Imported by Dionysos Imports. Alcohol 14%.  Taking on some garnet in the glass.  A good nose.  The ripe fruit and fine wood box notes are clearly part of a more complex Southern Rhone wine.  It lovely with young power that comes through.  Fat and weighty flavors drape on the tongue with a sweet middle.  This is a Chateauneuf du Pape with tons of future potential but you can enjoy it now became it has some bottle age flavor and concentrating ripeness.  ****(*) Now – 2034.

An Additional Blind Wine – 1998 Domaine Bois De Boursane, Châteauneuf du Pape –
Alcohol 13.5%.  Some umami mixing with red fruit and watering acidity into the salty, firm finish.  There is good flavor for drinking right now.  If you decant drink quickly.  *** Now.

Another tasting with Lou, from maturing Chablis to old Boeger wines

November 5, 2019 Leave a comment

While it was still warm, I met up with Lou and another friend for grilled steak and a variety of wines.  Two favorite wines from the evening include the lush 2005 Domaine Vrignaud, Chablis Premier Cru Fourchaume and young 2010 Scholium Project, The Courier, Shake Ridge Ranch, Amador County.  I found the 2006 Domaine Saint-Damien, Vieilles Vignes, Gigondas young and capable of much further development.  Though it did become a bit hot with air (and perhaps some warmth).

We then moved on to a trio of old California wines from Boeger Winery.  Founded by Greg and Sue Boeger in 1972, Boeger Winery was the first commercial winery in El Dorado County since Prohibition.  It is located in the old Elmo Fossati Ranch winery built in 1870s and operated until the 1920s. It remained in the Fossati family until it was sold in 1972.

Boeger Winery was part of an expansion of vineyard acreage in the county from 11 largely experimental acres in 1967 to 380 by 1981.  Greg Boeger felt El Dorado County was special with a better climate than in Napa Valley.  The vineyards are located at a higher elevation, the temperature is cooler, and the area is without fog so grapes may ripen without mildew.  Boeger was ready for its first crush in 1974 and by 1977, he doubled capacity to 12,000 gallons.  It is from this period that our three oldest bottles stem from.  The NV Boeger Winery, Cabernet Sauvignon Lot No. 3, El Dorado County is a solid drink, still in firm shape.  The 1979 Boeger Winery, Merlot, El Dorado County steps up the quality with savory, strong flavors.  Sharing a common savory quality, the 1978 Boeger Winery, Cabernet Sauvignon, El Dorado County has a clear, blue fruited vein.  While not mind-blowing, these bottles were in fine shape with the vintage dated ones exhibiting a common personality.

2005 Domaine Vrignaud, Chablis Premier Cru Fourchaume
Imported by KV Imports.  Alcohol 13%.  A light, gold-straw color.  Aromatic on the nose with some ripe orchard notes.  More rounded that the nose belies, it is even lush with a touch of softness, wood hint, and underlying maturity.  With air the wine comes into focus with dense lemon flavor, flint, and quite the mouthfeel.  ***(*) Now – 2025.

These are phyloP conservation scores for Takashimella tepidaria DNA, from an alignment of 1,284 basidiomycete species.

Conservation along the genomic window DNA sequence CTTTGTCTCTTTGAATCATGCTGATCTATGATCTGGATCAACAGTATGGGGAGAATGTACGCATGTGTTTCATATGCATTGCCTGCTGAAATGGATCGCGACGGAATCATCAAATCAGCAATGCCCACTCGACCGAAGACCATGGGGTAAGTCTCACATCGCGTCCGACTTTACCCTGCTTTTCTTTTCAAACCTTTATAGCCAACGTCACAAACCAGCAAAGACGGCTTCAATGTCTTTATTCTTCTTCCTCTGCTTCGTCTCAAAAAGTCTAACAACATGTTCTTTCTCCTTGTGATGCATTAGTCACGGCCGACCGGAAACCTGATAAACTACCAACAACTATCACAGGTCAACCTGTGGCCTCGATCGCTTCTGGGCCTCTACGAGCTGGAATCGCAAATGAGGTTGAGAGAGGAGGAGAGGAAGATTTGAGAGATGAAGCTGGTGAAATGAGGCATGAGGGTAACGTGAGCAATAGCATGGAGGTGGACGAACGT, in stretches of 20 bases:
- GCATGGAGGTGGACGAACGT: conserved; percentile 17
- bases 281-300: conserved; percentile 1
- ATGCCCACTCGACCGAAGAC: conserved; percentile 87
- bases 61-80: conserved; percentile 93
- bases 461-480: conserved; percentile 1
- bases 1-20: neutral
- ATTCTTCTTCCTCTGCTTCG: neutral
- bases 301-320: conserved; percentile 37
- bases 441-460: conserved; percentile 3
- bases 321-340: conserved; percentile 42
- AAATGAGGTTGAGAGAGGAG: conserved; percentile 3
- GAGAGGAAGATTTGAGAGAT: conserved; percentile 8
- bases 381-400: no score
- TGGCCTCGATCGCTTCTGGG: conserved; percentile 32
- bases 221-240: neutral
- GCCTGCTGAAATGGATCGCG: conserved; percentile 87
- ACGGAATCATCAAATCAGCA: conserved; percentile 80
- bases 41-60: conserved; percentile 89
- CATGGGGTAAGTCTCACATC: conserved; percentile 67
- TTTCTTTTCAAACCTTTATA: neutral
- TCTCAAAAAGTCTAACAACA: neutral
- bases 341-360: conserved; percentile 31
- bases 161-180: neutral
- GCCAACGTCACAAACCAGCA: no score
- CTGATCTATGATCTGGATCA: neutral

2010 Scholium Project, The Courier, Shake Ridge Ranch, Amador County
This wine is a blend of 60% Syrah and 40% Granche.  Alcohol 14.8%.  A young, lifted Syrah nose which is articulate and aromatic.  Complex, tense, and young. Needs time.  ***(*) Now – 2029.

2006 Domaine Saint-Damien, Vieilles Vignes, Gigondas
Imported by Weygandt-Metzler.  Alcohol 15%.  Young but there is a savory focus for future development.  A licorice note comes out.  Strong with a touch of heat after extended air.  Will it remain balanced or should you pop and pour?  *** Now – 2029.

1990 Giuseppe Contratto, Solus Ad, Barbera d’Asti
Imported by Bedford Brands Ltd. Alcohol 12.8%.  Mature on the nose and on the cusp of falling apart. Not Rated.

NV Boeger Winery, Cabernet Sauvignon Lot No. 3, El Dorado County
This wine is 100% Cabernet Sauvignon sourced from vines located at 1400 ft in elevation in the Gold Hill district.  It was aged in small French Never oak barrels.    Alcohol 12.5%.  Still good color.  Sweet wood notes on the nose.  Tart and firm red fruit supported by black fruit flavors.  A solid wine with good, citric acidity.  ** Now.

1979 Boeger Winery, Merlot, El Dorado County
This wine is 100% Merlot sourced from the highest ridge at the winery. Alcohol 13.2%.  A bricking color.  Savory in the mouth with a big start.  In a strong state with supportive acidity throughout.  **(*) Now.

1978 Boeger Winery, Cabernet Sauvignon, El Dorado County
This wine is a blend of 93% Cabernet Sauvignon and 7% Merlot sourced from vines at 2300 ft in elevation.  It was aged for 2 years in small oak barrels.  Alcohol 13.2%.  A little stink.  Rounder and softer yet there is a good edge in there.  Good flavor with developing blue fruit.  A savory wine.  *** Now.

Chinon from Alliet, Baudry, and Joguet

November 4, 2019 Leave a comment

I followed all three of these Chinon over the course of two days.  For immediate drinking, I highly recommend you try the 2017 Domaine Bernard Baudry, Le Domaine, Chinon.  I love an earthy hint in my wine and the Baudry provides just that both in aroma and flavor.  It is a compelling example of Chinon.  The 2018 Philippe Alliet, Chinon is young right now as it remains firm in the glass. There is good material in there so lay it down for a year.  I found the 2017 Charles Joguet, Cuvee Terroir, Chinon tart yet full of stone notes.  It is, perhaps, an early drinking wine but with the price similarity I’d grab the Alliet and Baudry.